DUELING REVIEW: Reader and Raelynx by Sharon Shinn
Dear Ms. Shinn,
I was tired, crabby, and busily packing for a trip when the ARC of Reader and Raelynx arrived on my doorstep. Minutes later, I gleefully sent off an email to my fellow Dear Author reviewers, quoting the little note that said “Sharon Shinn said you would be interested in seeing a galley of her upcoming book for possible review! Enjoy!” Was I interested? You better believe I was. And did I enjoy the book? Absolutely, although I have a few caveats.
Reader and Raelynx is the fourth novel in your Twelve Houses series. Although published as fantasy, the books all contain romantic storylines that take center stage. The series is set in Gillengaria, a kingdom where mystics (those people who have magical abilities) are frequently persecuted by those who fear them, and the books follow the fortunes of a group of friends, five mystics and two elite soldiers belonging to the king’s personal guard, as they seek to help Gillengaria’s sympathetic King Baryn.
As Reader and Raelynx opens, the group is dispersed, with shapeshifters Kirra and Donnal prowling though the kingdom and newlyweds Justin and Ellynor (he a king’s rider and she a mystic with healing and cloaking abilities) still honeymooning in the Lirrenlands. Senneth, a powerful fire mystic, and her husband Tayse, another king’s rider, are in Ghosenhall, Gillengaria’s capital, as is Cammon, an exceptionally gifted young mystic who can read people’s emotions and silently communicate with them.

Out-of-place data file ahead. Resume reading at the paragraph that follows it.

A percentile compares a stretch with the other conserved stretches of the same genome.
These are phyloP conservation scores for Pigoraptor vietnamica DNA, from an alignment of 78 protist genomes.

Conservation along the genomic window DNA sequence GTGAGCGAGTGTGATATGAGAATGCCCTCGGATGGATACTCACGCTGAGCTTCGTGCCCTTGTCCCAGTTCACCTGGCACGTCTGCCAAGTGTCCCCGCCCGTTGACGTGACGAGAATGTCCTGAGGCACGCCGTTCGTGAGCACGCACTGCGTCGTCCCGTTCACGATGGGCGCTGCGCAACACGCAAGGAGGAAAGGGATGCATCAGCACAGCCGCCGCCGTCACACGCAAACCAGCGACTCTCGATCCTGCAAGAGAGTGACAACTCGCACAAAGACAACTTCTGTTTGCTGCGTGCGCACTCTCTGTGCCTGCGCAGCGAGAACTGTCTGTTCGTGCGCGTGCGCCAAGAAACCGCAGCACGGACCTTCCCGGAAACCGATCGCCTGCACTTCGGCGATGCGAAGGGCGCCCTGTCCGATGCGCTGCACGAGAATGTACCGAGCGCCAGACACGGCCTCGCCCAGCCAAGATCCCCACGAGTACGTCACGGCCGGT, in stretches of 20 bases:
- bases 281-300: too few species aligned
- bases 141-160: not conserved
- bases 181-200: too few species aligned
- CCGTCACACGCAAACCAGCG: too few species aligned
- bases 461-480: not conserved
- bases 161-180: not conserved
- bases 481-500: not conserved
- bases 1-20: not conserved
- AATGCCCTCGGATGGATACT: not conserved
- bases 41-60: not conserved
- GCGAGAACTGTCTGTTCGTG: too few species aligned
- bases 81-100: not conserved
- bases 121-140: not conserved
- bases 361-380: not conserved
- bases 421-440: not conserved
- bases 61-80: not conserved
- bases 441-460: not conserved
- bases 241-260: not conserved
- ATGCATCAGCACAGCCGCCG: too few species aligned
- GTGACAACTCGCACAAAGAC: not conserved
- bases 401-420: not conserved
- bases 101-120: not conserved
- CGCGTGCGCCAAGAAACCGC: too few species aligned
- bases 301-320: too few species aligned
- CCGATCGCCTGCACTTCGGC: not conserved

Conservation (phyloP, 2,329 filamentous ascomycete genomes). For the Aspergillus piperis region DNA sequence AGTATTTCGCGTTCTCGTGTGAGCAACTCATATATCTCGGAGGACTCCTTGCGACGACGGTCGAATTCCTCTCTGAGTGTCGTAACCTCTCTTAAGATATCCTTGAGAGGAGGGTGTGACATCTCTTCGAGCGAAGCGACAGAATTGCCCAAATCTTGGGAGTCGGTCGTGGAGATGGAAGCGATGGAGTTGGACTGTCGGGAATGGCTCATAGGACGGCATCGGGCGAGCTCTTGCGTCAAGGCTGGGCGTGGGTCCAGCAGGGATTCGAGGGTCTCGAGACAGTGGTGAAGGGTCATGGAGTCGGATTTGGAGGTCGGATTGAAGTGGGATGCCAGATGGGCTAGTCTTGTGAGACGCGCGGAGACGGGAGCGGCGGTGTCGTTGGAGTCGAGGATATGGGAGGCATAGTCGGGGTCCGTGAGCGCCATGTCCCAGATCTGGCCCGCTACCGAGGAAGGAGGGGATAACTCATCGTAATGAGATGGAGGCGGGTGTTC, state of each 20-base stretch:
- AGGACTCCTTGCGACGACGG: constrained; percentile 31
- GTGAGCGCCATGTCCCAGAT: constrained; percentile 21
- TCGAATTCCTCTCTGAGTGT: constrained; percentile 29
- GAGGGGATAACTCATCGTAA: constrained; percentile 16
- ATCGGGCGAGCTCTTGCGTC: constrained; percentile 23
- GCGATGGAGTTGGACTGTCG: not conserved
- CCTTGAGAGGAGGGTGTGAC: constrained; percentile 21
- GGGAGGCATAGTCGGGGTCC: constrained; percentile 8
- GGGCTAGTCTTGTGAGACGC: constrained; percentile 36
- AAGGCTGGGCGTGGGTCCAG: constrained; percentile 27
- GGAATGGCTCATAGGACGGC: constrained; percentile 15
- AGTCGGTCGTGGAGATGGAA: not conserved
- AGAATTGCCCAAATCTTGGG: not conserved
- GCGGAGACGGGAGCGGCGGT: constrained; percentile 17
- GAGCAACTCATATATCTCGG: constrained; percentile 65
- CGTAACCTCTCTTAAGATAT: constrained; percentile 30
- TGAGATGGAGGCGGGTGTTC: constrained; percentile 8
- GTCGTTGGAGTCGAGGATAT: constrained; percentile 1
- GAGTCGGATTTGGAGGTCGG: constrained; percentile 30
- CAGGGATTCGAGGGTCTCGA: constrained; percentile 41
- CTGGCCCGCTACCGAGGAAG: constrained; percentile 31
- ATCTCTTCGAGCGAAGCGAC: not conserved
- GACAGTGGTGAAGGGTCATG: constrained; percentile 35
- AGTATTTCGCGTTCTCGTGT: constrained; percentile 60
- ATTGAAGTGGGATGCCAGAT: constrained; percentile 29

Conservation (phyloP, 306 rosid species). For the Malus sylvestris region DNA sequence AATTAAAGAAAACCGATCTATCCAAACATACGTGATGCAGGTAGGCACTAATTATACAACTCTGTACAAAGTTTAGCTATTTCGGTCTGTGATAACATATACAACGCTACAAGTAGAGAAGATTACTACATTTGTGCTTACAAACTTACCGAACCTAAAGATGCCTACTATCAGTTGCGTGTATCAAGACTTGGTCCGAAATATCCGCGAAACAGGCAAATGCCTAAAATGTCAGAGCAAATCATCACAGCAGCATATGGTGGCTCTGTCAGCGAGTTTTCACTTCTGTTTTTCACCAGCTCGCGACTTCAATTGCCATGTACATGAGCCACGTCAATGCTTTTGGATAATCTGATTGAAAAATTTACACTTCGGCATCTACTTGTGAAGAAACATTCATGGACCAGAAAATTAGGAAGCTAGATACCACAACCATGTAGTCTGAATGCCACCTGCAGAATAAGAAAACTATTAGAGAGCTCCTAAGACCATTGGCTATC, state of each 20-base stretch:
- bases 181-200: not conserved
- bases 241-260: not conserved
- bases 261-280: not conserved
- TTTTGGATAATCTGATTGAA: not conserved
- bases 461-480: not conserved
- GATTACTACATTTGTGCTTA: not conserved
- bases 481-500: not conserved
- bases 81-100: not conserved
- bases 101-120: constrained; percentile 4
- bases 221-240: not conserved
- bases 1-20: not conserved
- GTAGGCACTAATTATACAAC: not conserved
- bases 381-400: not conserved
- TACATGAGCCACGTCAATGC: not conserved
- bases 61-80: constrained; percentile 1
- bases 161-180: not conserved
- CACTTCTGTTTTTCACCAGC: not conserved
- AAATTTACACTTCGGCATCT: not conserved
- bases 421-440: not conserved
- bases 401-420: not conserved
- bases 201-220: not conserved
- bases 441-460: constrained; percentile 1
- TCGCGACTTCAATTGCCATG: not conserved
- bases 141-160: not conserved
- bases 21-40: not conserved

It is Cammon who first senses the dark intent of an assassin sent by Baryn’s enemies to murder the king, and who helps Tayse and Senneth neutralize this threat. Shortly afterward, Cammon is invited to live in the palace, where he can watch over Princess Amalie as suitors come from throughout the kingdom to seek her hand in marriage. The king and his queen, Valri, both fear that one of those suitors may try to do Amalie harm, and Cammon’s job is to spy on their emotions and try to sense if any of them pose a danger to the princess.
Things get more complicated as Cammon and Amalie, friends since their shared journey together in The Thirteenth House, develop an even warmer rapport. Cammon is warned repeatedly by more than one person (including Senneth and the queen) that his station is far below Amalie’s and that he’s not to get too familiar with her. But he’s caught in a bind when the princess is angry and hurt each time he tries to heed these warnings and pull away.
Cammon knows that the princess will have to marry someone else for political reasons, and that he should not make her his friend, or worse, fall in love with her. But he can’t change his feelings, which deepen more with every day. Two by two, Cammon’s friends return to Ghosenhall and observe that like the rest of them, he can’t help but love unwisely.